Apple iPhone smartphone market share dipped to 17.7 percent in Q4 2015 from 20.4 percent in Q4 2014.
There was no respite for Samsung as well. Samsung lost smartphone share to 22.5 percent in 2015 from 24.7 percent in 2014.
Samsung and Apple are not the darling of telecoms.
Apple iPhone is no long-term fix for mobile operators. Telecom network operators have for too long relied on the latest mobile handsets to attract customers to their networks, in some cases acquiring exclusive deals to their brands to help drive sales. However the effectiveness of leveraging the latest iPhone or Samsung handsets to drive sales is now in question.
“It’s time for operators to break the mould of attracting customers through handset sales, and equip themselves to start competing on the services that they deliver to their customers; innovating in voice and video communication services. There is ample scope for creating valuable services for business customers and more mainstream services for consumers. In order to do this, operators must have the capability to deliver service innovation independently without having to rely on third parties,” said Mark Windle, head of marketing, OpenCloud.
Samsung is the number one vendor in smartphone sales in both Q4 and 2015. “For Samsung to fight off falling sales of premium smartphones, it needs to introduce new flagship smartphones that can compete with iPhones and stop churn to iOS devices,” said Anshul Gupta, research director at Gartner.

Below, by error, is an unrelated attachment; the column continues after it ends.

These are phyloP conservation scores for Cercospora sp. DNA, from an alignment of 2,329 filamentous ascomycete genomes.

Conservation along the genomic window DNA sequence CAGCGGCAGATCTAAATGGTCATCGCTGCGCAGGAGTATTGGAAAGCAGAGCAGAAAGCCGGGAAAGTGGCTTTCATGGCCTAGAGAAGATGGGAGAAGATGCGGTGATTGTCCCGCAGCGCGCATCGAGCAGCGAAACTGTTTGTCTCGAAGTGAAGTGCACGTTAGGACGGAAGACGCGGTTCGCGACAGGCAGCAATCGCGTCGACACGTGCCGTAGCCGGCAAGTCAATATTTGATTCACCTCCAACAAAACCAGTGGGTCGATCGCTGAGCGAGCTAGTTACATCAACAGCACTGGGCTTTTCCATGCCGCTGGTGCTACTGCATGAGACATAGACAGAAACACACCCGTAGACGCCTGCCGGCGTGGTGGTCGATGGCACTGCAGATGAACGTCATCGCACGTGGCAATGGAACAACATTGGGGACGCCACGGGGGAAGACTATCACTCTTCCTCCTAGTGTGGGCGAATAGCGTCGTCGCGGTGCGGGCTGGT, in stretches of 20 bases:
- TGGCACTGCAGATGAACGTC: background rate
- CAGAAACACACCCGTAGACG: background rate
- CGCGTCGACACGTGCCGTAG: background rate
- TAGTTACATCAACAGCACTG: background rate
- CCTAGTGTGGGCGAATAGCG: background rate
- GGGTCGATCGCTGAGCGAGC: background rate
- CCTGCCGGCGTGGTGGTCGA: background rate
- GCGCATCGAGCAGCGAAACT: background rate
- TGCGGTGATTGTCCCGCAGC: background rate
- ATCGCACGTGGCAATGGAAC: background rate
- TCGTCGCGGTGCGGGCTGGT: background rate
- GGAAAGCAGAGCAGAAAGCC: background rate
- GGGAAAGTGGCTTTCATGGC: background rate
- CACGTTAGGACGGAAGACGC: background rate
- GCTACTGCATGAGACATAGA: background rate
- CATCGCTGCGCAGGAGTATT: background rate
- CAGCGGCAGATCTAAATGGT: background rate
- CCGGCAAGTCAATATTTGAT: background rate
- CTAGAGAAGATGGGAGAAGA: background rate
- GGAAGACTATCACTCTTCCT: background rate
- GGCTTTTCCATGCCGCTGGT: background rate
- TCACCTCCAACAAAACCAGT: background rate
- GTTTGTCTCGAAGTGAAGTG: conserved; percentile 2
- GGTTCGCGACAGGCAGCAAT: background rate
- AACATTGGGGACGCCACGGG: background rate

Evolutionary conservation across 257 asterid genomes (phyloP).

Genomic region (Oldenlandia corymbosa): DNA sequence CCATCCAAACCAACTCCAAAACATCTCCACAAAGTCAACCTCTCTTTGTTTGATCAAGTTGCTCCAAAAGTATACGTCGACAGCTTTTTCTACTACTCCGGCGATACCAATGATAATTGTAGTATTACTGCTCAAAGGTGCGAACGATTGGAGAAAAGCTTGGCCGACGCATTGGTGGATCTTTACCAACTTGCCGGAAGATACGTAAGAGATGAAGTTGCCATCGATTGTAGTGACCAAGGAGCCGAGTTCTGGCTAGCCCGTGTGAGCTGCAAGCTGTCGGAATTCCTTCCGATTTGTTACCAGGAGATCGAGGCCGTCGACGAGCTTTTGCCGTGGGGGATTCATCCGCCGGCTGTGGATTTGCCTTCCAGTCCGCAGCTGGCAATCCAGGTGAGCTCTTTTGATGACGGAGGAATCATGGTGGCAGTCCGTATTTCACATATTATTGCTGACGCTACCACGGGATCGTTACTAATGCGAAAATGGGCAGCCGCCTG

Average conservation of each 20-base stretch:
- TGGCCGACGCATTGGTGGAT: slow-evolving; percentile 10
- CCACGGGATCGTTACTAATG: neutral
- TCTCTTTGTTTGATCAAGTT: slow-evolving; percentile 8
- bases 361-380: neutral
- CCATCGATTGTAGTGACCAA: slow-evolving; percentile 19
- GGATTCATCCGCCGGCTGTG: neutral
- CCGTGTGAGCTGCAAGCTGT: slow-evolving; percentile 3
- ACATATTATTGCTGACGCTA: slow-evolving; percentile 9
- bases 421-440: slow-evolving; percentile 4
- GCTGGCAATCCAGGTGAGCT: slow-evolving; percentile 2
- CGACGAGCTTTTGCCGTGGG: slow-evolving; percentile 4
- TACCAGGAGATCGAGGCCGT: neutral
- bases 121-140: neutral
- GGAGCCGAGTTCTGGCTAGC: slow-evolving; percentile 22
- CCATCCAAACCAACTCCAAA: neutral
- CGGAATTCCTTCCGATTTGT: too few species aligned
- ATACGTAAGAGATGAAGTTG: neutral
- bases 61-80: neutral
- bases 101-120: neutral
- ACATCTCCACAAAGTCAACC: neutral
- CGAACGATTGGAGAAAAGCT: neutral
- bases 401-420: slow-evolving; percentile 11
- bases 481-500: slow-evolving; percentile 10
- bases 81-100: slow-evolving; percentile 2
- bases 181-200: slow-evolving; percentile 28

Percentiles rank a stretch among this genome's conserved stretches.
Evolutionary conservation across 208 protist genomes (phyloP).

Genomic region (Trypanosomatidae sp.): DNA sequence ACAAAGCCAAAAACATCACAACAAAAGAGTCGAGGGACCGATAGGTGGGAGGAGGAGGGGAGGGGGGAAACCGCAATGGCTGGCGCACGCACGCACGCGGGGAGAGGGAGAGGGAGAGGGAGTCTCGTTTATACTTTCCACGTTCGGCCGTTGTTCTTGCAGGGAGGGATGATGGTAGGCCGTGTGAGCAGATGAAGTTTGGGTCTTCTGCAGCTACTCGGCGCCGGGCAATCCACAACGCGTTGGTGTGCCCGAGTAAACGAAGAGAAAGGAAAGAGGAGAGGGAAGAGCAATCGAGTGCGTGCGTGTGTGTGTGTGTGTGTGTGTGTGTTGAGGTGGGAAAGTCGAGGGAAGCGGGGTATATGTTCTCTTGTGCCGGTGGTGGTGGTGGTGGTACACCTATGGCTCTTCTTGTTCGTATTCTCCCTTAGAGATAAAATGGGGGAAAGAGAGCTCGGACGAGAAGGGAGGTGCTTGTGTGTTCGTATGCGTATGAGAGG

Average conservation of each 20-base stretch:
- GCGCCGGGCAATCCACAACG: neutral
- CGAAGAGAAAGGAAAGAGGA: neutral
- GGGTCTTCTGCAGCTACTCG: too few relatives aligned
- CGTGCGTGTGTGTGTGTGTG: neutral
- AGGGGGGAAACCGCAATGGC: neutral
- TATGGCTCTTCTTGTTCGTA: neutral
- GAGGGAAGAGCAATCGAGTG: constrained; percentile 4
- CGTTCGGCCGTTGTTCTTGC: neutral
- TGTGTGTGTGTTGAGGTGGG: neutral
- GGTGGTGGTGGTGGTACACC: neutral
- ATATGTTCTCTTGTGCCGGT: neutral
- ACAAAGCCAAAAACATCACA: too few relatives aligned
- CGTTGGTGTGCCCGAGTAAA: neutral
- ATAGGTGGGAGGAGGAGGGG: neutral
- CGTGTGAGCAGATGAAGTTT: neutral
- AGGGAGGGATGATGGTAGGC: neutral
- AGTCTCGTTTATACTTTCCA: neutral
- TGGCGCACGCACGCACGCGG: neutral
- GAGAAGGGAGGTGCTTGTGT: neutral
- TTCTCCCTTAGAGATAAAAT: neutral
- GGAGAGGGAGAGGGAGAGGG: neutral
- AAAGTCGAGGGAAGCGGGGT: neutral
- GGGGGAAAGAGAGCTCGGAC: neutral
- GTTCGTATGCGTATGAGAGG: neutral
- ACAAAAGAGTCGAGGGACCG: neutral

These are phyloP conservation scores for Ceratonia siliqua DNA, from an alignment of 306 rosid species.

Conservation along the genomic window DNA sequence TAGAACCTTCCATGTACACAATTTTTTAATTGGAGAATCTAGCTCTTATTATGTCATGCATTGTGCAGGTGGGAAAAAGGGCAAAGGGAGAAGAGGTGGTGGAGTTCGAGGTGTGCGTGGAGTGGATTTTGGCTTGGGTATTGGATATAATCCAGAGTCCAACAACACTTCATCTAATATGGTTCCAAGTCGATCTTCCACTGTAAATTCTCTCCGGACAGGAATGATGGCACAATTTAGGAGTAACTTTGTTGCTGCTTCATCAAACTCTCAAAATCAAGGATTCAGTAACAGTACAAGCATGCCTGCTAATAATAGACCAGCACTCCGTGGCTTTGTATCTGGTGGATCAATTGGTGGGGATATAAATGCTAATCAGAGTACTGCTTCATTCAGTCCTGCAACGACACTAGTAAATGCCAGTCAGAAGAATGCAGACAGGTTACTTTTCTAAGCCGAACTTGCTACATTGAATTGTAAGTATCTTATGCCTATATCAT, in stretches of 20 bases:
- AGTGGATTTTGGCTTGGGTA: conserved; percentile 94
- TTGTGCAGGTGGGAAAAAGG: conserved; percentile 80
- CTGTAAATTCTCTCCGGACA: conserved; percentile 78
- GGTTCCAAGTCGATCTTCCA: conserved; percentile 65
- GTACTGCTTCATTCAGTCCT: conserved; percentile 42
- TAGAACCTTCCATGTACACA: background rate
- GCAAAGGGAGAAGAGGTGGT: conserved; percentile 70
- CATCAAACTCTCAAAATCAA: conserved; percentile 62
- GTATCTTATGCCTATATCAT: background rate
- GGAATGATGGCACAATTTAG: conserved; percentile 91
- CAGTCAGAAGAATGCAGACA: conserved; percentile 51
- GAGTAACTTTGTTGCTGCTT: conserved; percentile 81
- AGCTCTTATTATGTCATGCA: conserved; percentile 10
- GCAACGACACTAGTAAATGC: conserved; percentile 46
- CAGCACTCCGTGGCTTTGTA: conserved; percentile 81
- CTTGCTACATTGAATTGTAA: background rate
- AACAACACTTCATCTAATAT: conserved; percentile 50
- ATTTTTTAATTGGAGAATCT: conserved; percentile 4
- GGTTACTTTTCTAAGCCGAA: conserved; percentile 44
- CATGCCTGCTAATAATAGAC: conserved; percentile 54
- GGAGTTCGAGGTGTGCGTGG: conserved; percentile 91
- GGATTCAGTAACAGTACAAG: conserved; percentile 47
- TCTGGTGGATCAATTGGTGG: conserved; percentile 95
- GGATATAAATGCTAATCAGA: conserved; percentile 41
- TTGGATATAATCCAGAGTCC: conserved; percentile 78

With an increase of 53 percent in the fourth quarter of 2015, Huawei achieved the best performance year on year.
Sales of smartphones to end users rose 9.7 percent to 403 million units in the fourth quarter of 2015 and grew 14.4 percent to 1.4 billion units in 2015, according to Gartner.
85 percent of users in the emerging Asia Pacific region are replacing their current midrange phone with the same category of phone. Current market conditions are leading some device vendors to set up local manufacturing units – in India and Indonesia – to avoid unfavourable currency devaluations and high import taxes.